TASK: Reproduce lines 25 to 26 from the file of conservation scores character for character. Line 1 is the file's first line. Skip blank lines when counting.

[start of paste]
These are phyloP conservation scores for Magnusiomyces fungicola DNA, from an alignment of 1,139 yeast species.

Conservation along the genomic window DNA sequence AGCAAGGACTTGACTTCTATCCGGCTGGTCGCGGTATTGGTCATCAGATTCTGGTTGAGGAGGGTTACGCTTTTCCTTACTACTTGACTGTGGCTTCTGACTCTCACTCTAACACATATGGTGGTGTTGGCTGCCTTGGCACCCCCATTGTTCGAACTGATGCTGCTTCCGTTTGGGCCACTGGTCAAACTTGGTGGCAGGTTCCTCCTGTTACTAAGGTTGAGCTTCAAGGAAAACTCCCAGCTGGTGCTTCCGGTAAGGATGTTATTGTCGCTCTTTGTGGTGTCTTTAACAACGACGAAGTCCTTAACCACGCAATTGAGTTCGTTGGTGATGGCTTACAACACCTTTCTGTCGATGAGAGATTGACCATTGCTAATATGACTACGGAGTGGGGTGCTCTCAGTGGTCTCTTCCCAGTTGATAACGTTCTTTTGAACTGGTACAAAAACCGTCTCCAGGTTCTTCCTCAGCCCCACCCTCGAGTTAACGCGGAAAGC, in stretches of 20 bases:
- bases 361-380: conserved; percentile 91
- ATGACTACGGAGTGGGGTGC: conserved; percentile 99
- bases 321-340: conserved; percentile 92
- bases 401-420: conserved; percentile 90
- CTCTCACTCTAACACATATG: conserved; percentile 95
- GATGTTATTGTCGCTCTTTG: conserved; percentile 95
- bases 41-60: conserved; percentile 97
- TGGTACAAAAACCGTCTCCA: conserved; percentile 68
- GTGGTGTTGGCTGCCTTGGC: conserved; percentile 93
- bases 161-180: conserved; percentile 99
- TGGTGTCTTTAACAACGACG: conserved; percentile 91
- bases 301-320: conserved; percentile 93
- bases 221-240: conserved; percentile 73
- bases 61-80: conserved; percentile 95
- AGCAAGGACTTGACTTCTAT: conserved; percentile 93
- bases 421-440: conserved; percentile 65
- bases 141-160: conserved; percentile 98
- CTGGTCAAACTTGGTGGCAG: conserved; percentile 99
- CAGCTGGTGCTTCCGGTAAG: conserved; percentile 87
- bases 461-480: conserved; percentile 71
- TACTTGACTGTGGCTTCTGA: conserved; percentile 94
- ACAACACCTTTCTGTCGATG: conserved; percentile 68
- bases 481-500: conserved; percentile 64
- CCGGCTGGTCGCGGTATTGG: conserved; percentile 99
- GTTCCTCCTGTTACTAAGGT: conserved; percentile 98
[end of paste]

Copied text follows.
- bases 481-500: conserved; percentile 64
- CCGGCTGGTCGCGGTATTGG: conserved; percentile 99